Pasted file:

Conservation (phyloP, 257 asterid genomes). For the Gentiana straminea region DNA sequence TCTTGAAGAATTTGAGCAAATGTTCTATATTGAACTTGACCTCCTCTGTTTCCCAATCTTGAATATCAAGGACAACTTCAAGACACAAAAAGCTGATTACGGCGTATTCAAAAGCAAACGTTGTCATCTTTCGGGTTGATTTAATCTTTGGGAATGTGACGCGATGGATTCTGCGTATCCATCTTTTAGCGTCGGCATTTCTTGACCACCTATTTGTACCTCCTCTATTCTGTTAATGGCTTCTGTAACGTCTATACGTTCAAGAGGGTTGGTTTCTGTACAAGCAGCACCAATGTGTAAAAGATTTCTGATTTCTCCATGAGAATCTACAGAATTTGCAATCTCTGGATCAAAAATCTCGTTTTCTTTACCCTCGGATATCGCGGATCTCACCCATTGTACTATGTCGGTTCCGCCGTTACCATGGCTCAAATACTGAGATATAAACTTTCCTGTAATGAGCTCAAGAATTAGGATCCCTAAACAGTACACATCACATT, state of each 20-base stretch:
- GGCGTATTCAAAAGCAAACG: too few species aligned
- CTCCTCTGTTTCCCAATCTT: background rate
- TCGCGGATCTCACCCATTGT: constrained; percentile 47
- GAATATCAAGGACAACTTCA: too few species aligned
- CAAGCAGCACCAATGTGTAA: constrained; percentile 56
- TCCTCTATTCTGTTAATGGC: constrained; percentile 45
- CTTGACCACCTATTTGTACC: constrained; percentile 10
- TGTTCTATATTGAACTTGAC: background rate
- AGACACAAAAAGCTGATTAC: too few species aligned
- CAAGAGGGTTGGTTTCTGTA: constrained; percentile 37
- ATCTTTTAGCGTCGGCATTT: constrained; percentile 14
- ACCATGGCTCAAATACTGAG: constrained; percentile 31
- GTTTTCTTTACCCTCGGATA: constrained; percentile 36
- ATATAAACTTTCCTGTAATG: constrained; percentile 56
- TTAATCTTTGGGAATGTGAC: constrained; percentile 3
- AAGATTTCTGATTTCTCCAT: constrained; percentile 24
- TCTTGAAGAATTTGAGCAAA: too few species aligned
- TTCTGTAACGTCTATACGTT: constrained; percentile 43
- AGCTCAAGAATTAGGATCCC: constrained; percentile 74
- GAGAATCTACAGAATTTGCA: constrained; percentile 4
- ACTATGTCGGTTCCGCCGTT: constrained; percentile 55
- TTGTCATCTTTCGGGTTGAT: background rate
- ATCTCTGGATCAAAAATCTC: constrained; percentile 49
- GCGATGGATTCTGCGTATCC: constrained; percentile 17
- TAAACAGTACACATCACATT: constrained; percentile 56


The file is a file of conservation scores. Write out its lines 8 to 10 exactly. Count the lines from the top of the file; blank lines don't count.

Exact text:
- CTTGACCACCTATTTGTACC: constrained; percentile 10
- TGTTCTATATTGAACTTGAC: background rate
- AGACACAAAAAGCTGATTAC: too few species aligned